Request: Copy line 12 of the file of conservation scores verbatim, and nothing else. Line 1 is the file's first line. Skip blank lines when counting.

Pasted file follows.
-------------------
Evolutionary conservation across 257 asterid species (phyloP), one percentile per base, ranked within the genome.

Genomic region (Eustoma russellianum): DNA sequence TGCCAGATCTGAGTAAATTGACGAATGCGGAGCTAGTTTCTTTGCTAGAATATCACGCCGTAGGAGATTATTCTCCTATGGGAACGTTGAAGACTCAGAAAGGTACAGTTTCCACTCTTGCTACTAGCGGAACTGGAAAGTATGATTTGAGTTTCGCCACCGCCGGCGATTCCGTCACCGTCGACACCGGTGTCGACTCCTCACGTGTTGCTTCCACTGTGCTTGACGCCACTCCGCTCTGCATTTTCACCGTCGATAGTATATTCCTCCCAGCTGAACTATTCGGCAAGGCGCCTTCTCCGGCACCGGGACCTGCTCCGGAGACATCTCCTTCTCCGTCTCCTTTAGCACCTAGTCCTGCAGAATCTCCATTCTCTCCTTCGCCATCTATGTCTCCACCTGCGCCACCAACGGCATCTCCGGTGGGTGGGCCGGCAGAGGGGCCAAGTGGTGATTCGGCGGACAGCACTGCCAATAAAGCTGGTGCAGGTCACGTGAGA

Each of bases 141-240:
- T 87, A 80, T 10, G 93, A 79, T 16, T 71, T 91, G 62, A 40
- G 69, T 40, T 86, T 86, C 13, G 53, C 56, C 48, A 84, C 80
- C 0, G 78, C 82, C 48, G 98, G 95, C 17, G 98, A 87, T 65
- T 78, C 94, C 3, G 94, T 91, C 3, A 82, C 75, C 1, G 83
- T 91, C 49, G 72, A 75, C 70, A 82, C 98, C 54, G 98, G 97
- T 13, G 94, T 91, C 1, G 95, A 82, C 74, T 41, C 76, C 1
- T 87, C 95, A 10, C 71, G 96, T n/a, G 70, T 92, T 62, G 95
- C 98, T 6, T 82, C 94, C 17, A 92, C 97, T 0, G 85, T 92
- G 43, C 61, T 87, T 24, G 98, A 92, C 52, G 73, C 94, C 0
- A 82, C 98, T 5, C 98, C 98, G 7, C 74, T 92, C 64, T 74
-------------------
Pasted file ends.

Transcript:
- G 43, C 61, T 87, T 24, G 98, A 92, C 52, G 73, C 94, C 0